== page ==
Alumni Profile: Shazia Sarhandi

Shazia Sarhandi is Manager Health Service at Al-Hamd Hospital (Private) Ltd Karachi, Pakistan. She graduated with an MSc in Public Health in 2019.
Shazia Sarhandi

Why did you decide to study at LSHTM?

Selecting the top school for postgraduate studies has remained a dream and passion. LSHTM has a world-class curriculum, state of the art laboratories fully equipped with resources and world-class faculty, and can produce a global leadership pool to encounter future challenges.

LSHTM was the #1 Times Higher Education University of the Year in 2016 and #2 in the UK for research impact. LSHTM nurtures global talent, which is why its alumni have made incredible achievements. As a health professional in a developing country like Pakistan, it was my dream to be part of the bigger goal by undertaking an MSc in Public Health at LSHTM.

MSc Public Health from LSHTM addressed the health care challenges in high, middle and low-income countries. Additionally, I chose to concentrate on the health services management stream from five stream options to learn core disciplines of health services management.

As a doctor, I looked at and treated the pathological causes of diseases at the individual level. But the work I was doing in the operation theatre and outpatient department was miles away from the problems of the patients I was treating. I was looking for an international top-ranked school's qualification to get mandatory skills to contribute to policymaking to bring permanent solutions for public health issues in low- and middle-income countries.

How has your degree at LSHTM supported your career?       

My MSc in Public Health offered complete expertise in the concentration of Health Services Management which has complemented my career in many ways. My education at LSHTM has upgraded my capacities for developing research protocols and methodologies, operational research, recommending interventions, coordinating with partners and stakeholders and project report writing. I have written many case studies, policy reports, commentaries, editorials and scientific dissertations while completing my degree.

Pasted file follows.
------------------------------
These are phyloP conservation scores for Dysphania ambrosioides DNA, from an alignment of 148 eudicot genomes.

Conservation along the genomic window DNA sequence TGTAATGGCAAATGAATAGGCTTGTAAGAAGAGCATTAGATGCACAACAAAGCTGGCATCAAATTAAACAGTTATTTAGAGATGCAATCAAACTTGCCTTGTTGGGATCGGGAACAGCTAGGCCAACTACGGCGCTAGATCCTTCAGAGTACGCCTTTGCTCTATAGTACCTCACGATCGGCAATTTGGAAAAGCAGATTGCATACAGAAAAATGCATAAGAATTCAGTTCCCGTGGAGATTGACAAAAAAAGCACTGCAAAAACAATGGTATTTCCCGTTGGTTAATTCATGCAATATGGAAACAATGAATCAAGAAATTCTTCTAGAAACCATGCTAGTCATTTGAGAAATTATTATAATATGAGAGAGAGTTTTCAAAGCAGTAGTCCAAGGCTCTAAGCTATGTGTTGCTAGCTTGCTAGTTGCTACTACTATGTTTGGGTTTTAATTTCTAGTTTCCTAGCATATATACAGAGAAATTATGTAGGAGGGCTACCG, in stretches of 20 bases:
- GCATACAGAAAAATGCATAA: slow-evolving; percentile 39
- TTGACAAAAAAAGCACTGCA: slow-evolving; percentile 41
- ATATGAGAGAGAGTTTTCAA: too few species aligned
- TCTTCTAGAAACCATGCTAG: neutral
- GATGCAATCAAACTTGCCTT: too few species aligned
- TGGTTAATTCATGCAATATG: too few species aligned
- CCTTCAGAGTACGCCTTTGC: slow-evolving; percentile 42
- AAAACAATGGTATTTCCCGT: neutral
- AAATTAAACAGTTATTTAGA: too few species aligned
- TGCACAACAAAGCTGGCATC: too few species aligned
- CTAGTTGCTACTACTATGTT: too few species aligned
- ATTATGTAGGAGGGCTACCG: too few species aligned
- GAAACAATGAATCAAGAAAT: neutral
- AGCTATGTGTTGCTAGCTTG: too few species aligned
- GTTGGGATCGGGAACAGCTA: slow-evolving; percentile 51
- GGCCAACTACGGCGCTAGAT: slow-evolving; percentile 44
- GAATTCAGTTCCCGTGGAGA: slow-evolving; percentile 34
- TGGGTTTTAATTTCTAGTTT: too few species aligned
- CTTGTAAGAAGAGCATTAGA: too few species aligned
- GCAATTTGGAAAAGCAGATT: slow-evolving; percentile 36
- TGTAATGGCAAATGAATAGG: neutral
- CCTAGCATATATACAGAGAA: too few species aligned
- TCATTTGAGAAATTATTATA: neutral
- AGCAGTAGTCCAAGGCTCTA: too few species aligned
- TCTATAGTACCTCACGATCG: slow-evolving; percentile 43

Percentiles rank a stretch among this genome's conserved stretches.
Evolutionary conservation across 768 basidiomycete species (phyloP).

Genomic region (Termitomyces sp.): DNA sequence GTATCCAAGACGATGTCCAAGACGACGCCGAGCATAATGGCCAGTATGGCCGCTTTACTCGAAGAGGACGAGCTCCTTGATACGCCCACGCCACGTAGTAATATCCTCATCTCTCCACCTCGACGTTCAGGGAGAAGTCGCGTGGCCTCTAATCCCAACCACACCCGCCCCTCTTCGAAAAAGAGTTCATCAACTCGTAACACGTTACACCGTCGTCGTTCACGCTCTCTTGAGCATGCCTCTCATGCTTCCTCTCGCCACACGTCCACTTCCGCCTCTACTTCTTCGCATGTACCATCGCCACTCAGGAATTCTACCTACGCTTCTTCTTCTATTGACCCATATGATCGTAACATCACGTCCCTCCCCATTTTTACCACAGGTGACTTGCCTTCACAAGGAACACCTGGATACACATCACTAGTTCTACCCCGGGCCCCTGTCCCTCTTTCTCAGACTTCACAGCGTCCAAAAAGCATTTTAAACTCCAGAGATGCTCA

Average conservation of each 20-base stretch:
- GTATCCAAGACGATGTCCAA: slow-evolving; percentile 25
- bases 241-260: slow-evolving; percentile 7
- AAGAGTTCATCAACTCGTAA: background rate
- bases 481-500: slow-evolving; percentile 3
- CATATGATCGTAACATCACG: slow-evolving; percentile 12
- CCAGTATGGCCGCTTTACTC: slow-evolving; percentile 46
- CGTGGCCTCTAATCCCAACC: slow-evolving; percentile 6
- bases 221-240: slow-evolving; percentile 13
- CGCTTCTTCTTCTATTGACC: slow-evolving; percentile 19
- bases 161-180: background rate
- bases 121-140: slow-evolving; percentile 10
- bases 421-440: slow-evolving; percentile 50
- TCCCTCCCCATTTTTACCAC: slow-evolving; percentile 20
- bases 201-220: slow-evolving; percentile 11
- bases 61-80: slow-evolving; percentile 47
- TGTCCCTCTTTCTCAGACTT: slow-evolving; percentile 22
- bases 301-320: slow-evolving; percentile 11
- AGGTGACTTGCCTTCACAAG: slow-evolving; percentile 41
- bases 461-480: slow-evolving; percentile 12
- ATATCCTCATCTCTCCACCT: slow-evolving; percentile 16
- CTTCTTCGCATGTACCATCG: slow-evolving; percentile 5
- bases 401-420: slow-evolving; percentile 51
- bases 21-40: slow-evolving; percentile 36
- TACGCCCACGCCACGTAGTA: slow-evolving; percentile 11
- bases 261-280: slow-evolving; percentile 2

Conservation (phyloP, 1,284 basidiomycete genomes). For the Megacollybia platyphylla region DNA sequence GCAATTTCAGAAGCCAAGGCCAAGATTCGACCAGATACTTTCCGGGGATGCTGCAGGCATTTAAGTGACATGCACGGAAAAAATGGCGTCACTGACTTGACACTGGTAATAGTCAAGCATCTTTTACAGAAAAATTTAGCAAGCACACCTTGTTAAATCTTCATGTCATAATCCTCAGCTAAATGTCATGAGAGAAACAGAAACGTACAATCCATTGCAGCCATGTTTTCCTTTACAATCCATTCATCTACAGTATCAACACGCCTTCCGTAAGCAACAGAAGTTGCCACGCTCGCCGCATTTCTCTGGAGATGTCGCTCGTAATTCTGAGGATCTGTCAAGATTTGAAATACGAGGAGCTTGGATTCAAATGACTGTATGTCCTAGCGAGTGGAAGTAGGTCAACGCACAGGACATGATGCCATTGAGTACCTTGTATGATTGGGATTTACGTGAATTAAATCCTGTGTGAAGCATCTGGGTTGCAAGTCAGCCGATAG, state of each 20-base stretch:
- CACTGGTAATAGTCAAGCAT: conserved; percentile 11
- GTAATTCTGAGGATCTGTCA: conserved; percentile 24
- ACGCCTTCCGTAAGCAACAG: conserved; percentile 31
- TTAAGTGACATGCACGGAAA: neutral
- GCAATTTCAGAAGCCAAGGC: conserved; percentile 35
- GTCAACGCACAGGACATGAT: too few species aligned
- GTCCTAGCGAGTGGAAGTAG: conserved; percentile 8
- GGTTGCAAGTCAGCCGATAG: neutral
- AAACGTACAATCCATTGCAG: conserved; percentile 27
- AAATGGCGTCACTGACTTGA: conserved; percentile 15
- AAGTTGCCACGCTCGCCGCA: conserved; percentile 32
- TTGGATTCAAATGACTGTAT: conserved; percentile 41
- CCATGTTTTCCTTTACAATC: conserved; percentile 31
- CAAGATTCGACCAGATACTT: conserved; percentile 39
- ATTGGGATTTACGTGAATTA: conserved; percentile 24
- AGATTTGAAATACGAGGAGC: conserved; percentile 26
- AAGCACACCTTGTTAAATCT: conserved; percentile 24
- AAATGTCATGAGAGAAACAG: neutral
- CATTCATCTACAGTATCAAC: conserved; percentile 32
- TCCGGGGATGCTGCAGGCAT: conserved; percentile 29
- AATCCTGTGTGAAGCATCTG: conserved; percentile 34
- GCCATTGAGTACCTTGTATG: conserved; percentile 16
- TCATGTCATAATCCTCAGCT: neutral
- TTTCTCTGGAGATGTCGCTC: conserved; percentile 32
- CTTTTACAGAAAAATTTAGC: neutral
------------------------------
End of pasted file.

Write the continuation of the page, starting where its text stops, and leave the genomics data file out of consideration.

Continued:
This degree has equipped me as a healthcare industry leader in senior management and leadership positions locally and internationally. I am an enthusiastic Regional Leader of the East Mediterranean Region (EMR) at the International Working Group (IWG) for Health System Strengthening, where I am working with young public health leaders for the development of global health.

At the local level, I joined the management team of a newly established private health organisation (Al-Hamd Hospital (PVT) Ltd). Our team is promising to bring long-lasting changes in the lives of local communities in Pakistan. We are looking forward to our dedicated team implementing the most modern scientific ways to provide patient-centred care at an affordable cost.

LSHTM provided me with an excellent opportunity to meet great scholars' academicians, researchers, scientists and students across the globe. These networks at different levels have given me an insight into the industry from a different perspective and references for future connections. Moreover, like-minded groups continue to stay in touch, and we are in contact with friends to develop other thematic groups and initiatives. My mentors are still in touch with me, and I frequently get their feedback on my professional work development.

What have been some of your career highlights?

I began my profession as a doctor in the field of Obstetrics & Gynaecology with the motive of safe delivery, promotion of women's health and nutrition, family planning and women's rights in a charitable organisation; a Catholic missionary hospital, St Tereasa maternity home in the countryside of the southern district of Sindh province. Unfortunately, women's health is a neglected matter in all remote and rural areas of Pakistan, but my province's statistics are alarming. Our team frequently visits the neighbouring villages to provide diagnosis and treatment services, free of cost and essential medications and nutrition supplements for girls and women. But our team could not cover the cases where surgical skills to carry out emergency obstetric and gynaecological procedures are required. There was a severe shortage of skilled and qualified doctors working in rural Sindh. Therefore, we have to refer our patients to tertiary care hospitals in other cities with poor transportation system infrastructure. Before reaching the facility, many patients arrived at tertiary care facilities dead or with ruptured uterus, stillbirths, and eclamptic convulsions.